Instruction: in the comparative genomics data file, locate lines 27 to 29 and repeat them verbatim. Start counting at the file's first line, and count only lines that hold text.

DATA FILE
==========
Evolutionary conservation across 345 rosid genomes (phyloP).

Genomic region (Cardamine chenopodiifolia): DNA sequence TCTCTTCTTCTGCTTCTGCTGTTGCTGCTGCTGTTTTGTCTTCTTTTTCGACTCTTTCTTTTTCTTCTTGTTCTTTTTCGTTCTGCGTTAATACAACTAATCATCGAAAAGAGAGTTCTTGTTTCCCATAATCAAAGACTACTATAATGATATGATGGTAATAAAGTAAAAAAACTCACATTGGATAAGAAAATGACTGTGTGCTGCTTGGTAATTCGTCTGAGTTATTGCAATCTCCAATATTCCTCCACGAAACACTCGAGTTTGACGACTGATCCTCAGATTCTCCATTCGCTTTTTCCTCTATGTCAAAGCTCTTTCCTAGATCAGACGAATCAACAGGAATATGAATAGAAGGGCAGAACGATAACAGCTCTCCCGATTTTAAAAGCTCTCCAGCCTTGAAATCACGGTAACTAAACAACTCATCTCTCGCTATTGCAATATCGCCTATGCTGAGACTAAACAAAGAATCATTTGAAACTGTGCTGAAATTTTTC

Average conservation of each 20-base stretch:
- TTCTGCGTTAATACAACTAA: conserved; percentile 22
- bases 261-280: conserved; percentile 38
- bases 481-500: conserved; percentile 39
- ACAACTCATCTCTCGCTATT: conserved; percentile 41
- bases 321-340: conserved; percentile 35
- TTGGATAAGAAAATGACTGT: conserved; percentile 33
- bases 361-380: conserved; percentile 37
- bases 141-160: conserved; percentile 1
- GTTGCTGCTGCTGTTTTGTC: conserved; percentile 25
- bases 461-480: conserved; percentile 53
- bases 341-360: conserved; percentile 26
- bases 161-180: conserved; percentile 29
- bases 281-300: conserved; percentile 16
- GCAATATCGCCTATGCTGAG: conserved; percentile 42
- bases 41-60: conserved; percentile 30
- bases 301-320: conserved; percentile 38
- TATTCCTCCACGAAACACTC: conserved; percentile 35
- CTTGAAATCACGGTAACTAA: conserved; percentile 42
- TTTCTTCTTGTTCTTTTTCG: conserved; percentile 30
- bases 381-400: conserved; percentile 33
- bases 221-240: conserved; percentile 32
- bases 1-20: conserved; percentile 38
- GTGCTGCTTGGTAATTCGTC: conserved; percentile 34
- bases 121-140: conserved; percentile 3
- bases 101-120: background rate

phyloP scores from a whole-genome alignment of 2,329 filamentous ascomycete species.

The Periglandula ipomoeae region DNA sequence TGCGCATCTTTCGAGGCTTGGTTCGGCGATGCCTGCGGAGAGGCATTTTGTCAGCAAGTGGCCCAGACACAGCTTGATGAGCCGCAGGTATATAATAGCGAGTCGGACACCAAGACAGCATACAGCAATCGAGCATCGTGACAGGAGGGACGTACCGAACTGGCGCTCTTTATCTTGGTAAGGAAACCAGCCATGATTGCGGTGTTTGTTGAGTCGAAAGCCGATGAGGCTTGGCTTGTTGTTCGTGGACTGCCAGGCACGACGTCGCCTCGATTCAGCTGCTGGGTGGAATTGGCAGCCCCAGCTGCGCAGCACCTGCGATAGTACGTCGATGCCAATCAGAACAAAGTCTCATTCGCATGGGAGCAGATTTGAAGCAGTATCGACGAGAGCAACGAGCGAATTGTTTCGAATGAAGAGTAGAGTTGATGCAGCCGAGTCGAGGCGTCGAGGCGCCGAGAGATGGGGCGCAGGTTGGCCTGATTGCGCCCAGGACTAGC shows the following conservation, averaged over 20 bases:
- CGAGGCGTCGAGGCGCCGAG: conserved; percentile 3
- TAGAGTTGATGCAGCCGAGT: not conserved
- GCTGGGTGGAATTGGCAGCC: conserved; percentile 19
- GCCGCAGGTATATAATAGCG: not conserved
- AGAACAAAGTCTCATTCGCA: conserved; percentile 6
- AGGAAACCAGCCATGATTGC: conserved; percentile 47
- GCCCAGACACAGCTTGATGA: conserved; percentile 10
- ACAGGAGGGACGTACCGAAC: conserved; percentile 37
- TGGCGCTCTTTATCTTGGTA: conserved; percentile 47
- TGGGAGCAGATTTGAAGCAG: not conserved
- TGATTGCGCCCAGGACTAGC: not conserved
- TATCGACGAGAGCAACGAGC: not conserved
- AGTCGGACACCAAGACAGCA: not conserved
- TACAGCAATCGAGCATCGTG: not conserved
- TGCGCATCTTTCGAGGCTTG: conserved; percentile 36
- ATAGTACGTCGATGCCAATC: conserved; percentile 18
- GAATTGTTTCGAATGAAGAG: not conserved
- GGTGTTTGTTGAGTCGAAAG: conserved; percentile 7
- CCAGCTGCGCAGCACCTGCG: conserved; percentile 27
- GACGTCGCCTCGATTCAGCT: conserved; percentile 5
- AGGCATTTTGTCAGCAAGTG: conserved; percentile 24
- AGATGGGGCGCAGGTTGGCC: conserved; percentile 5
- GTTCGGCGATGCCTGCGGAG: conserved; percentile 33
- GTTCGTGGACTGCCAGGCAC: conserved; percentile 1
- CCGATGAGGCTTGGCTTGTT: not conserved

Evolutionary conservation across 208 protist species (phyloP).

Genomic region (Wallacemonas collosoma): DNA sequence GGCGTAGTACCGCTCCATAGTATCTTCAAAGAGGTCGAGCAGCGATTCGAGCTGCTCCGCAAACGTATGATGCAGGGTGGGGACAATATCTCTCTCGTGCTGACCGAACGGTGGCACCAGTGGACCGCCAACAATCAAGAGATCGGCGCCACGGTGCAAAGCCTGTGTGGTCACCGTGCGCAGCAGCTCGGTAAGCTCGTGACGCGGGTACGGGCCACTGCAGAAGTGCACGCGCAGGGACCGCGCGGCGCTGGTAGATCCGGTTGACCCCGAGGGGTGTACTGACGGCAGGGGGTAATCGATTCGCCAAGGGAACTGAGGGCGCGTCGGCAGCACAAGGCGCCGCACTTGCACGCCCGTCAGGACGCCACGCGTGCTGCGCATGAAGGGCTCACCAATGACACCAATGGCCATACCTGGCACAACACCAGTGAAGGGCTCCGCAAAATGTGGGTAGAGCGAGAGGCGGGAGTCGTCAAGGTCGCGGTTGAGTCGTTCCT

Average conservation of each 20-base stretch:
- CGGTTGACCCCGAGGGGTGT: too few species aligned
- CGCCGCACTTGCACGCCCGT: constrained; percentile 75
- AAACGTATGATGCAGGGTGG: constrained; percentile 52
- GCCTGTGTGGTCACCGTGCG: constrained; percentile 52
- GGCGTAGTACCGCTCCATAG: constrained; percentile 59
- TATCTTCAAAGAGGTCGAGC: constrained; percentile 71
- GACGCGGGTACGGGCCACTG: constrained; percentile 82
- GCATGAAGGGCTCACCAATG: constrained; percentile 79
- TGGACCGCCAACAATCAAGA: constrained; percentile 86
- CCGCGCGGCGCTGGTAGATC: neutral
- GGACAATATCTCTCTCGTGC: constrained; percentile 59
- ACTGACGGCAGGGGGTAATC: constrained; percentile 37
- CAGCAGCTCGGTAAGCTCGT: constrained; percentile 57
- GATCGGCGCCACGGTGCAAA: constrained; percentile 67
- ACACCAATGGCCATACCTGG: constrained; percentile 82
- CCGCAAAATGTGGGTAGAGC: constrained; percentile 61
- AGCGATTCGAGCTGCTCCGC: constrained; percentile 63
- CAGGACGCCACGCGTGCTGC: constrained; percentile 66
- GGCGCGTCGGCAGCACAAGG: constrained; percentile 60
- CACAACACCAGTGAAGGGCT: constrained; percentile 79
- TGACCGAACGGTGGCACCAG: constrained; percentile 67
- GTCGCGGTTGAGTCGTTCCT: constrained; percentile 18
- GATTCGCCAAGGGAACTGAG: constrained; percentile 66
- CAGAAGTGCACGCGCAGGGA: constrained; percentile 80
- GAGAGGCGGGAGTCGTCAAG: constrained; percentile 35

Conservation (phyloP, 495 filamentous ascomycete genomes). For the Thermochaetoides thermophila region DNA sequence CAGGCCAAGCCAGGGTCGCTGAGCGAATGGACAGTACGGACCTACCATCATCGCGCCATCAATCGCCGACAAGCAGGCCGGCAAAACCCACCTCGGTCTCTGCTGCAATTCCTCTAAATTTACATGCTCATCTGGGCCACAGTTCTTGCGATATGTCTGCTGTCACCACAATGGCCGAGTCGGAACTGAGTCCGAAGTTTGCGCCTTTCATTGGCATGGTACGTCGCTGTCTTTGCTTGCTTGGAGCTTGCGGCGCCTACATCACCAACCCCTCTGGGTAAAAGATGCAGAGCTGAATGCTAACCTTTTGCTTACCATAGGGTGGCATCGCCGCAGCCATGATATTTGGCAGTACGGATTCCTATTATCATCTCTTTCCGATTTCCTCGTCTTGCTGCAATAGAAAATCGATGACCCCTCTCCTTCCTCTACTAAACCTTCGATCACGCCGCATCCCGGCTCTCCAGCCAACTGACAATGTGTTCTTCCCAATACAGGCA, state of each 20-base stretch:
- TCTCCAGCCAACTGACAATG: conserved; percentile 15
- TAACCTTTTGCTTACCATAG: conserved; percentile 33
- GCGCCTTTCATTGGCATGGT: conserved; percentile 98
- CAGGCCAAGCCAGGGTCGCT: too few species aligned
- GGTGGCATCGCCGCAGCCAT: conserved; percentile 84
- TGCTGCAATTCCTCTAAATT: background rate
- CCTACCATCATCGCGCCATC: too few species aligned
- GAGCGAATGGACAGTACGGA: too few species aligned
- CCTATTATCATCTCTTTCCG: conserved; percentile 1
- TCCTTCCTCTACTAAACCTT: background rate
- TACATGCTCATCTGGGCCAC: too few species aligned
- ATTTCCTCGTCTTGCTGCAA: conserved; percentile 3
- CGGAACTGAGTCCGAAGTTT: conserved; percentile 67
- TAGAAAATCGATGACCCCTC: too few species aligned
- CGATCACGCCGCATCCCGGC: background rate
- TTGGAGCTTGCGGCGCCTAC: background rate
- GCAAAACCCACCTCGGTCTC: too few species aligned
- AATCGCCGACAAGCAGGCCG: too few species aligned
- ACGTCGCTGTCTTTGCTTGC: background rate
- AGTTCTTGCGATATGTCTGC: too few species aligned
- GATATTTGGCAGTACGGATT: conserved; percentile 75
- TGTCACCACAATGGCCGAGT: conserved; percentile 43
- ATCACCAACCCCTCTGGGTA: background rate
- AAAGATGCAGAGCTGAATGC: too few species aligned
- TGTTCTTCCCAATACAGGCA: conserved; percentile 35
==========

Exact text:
- bases 121-140: conserved; percentile 3
- bases 101-120: background rate

phyloP scores from a whole-genome alignment of 2,329 filamentous ascomycete species.